The Hardest Person to Forgive

I forgave myself. When God forgave me, I figured I’d better do it, too. —Johnny Cash 

He has removed our sins as far from us as the east is from the west. —Psalm 103:12 NLT 

It’s tough to be our own worst critic. To obsess over mistakes that everyone else seems willing to overlook. To be haunted by past failures long after others have forgotten them. To see someone we don’t respect every time we look in the mirror. 

Yet that’s what happens when guilt breaks free of its boundaries and runs rampant in our lives. We begin to fixate on the things we do wrong. We lose sight of God’s grace. We find ourselves surrounded by reminders of our failures and bad choices. 

The problem is compounded when our actions impact others. We face the anger, pain, and disappointment of the people we hurt. We must confront the broken trust and broken relationships that result. If we’re not careful, our guilt and shame can overrun us. 

Yet that’s not what God wants. Not by a long shot. 

In its proper place, guilt accomplishes a very important work. It serves as a warning to us that something is in the way of our relationship with the Lord. The Holy Spirit, who lives inside every Christian, speaks to us through our conscience, making us aware of things we’ve done.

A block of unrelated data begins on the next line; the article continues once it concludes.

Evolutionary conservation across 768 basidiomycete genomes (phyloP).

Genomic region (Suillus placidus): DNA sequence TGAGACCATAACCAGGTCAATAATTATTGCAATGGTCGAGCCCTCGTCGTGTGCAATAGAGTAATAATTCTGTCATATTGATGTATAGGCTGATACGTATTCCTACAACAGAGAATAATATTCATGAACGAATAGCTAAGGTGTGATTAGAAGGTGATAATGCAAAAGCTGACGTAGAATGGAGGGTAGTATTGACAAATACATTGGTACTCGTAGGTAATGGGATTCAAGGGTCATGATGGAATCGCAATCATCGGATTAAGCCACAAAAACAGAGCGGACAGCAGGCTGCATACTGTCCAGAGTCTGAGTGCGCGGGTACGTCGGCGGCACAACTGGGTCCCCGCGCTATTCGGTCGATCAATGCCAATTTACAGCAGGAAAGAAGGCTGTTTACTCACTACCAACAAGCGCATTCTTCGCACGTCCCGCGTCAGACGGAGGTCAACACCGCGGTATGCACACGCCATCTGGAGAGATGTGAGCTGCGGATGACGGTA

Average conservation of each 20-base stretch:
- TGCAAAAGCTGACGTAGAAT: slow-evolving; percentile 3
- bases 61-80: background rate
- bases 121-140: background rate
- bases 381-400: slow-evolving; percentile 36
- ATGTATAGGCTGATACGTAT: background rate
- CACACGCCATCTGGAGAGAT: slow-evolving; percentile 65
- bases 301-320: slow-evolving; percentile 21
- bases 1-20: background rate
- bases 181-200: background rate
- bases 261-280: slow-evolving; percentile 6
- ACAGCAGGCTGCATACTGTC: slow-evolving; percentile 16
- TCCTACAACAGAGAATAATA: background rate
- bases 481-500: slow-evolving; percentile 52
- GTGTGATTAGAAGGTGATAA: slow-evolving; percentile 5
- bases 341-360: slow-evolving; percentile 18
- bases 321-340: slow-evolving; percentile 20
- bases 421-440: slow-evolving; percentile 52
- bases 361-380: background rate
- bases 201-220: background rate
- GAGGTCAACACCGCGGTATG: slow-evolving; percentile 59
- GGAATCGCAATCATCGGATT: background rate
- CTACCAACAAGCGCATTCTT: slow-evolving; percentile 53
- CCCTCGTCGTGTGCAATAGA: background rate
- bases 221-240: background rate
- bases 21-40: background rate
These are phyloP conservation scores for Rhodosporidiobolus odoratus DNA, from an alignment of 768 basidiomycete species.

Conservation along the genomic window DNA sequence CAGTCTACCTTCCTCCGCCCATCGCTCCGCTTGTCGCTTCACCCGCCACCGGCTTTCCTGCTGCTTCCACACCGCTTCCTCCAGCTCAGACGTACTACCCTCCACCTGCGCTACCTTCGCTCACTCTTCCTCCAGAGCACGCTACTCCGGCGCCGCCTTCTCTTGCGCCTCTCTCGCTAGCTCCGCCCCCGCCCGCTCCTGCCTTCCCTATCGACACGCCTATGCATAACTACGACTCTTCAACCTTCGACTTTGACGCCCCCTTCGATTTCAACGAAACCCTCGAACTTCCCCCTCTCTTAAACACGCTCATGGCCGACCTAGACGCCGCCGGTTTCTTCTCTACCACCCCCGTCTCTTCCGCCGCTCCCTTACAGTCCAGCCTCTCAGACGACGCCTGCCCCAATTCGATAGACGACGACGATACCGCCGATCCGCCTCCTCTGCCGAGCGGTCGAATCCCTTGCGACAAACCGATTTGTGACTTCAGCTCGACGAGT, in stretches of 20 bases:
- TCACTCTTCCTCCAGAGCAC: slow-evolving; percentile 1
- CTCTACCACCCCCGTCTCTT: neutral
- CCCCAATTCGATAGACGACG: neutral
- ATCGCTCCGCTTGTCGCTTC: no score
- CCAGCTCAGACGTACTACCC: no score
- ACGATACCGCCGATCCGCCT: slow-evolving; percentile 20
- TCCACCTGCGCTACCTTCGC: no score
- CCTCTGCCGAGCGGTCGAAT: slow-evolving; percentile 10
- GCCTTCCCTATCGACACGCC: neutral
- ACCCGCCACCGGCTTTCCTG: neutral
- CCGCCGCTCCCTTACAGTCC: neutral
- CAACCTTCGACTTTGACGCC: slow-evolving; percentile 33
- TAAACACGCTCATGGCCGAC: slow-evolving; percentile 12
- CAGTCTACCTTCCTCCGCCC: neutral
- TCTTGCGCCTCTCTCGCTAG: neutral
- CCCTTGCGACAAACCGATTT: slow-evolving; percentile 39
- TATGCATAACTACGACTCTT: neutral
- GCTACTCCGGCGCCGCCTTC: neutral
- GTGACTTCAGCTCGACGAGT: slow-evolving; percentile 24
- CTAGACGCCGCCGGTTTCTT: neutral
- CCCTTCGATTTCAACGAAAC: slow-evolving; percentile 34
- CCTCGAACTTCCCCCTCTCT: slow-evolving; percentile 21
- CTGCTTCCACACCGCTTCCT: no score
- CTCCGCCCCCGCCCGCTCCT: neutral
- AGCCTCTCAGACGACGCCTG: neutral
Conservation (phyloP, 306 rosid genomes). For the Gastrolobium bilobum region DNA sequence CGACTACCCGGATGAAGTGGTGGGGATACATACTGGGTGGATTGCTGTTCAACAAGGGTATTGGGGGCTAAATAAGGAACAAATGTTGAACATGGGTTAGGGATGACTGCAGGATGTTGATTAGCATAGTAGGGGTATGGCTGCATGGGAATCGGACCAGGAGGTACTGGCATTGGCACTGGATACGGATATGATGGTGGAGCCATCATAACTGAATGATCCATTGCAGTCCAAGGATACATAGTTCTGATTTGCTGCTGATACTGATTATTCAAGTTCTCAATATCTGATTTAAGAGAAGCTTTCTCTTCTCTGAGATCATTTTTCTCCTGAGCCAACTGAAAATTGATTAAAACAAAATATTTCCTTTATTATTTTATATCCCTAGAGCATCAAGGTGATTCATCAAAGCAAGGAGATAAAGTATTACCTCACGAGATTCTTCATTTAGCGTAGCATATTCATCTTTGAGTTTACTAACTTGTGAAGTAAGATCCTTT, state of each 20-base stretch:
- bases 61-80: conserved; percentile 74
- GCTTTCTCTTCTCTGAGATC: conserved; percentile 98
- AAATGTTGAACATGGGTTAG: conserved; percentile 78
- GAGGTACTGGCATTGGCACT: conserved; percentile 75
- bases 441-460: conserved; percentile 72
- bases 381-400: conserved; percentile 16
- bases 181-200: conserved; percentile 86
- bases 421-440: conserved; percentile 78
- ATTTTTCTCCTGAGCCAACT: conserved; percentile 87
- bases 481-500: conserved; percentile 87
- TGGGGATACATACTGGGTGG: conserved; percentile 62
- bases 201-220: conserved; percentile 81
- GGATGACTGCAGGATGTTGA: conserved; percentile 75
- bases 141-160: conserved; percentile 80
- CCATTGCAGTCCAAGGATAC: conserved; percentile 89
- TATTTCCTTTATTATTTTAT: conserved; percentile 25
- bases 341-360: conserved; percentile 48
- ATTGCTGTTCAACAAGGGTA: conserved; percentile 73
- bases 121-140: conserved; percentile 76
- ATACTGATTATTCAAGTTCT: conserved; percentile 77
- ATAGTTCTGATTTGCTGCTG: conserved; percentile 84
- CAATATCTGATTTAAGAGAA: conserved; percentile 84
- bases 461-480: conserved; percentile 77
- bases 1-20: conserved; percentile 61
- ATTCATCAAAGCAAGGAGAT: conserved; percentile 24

He prompts us to ask God for forgiveness and then do the same with anyone who’s been hurt by our actions. Once that work is done, once we sincerely seek forgiveness from God and others, guilt no longer has any place in our life. God sets the parameters for us in Psalm 103. “As far as the east is from the west” is about as far as you can get. Yet that’s how far God removes our sin from us—in His eyes. If we were to approach Him after being forgiven and ask, “God, do You remember when I—?” His response would be, “No, I don’t.” He chooses not to remember it. 

So when we choose to remember it, when we insist on beating ourselves up for things in our past, when we refuse to let go of our guilt, we’re actually holding ourselves to a higher standard than God uses. And we’re missing out on one of the most glorious gifts that God offers. 

When we learn to forgive ourselves, we start to see ourselves as God sees us. When we clear away the guilt and shame that no longer serve any purpose, we discover the potential hidden underneath. Self-loathing gets in the way of every good thing God has in store for us. Forgiveness frees us to be the people He intends us to be. 

Forgiving ourselves makes it easier for us to forgive others. Grace and understanding, two of the most important tools for relationship-building, become more accessible to us. We’re better able to empathize with other people’s struggles to forgive themselves and more inclined to help them in their journey. So, in learning to forgive ourselves, we become better spouses, parents, friends, coworkers, and neighbors. 

Heavenly Father, thank You for forgiving me when I stumble and for giving me a fresh start. Give me the wisdom to know how to set things right and how to make necessary changes in my life. Let Your Spirit work in my heart so that I can forgive myself and see myself as You see me. In Jesus’ name. Amen. 

This is an excerpt from Walking the Line: 90 Devotions of Truth and Hope Based on the Faith of Johnny Cash a new devotional now available on Shop all books, journals, and devotions from DaySpring here.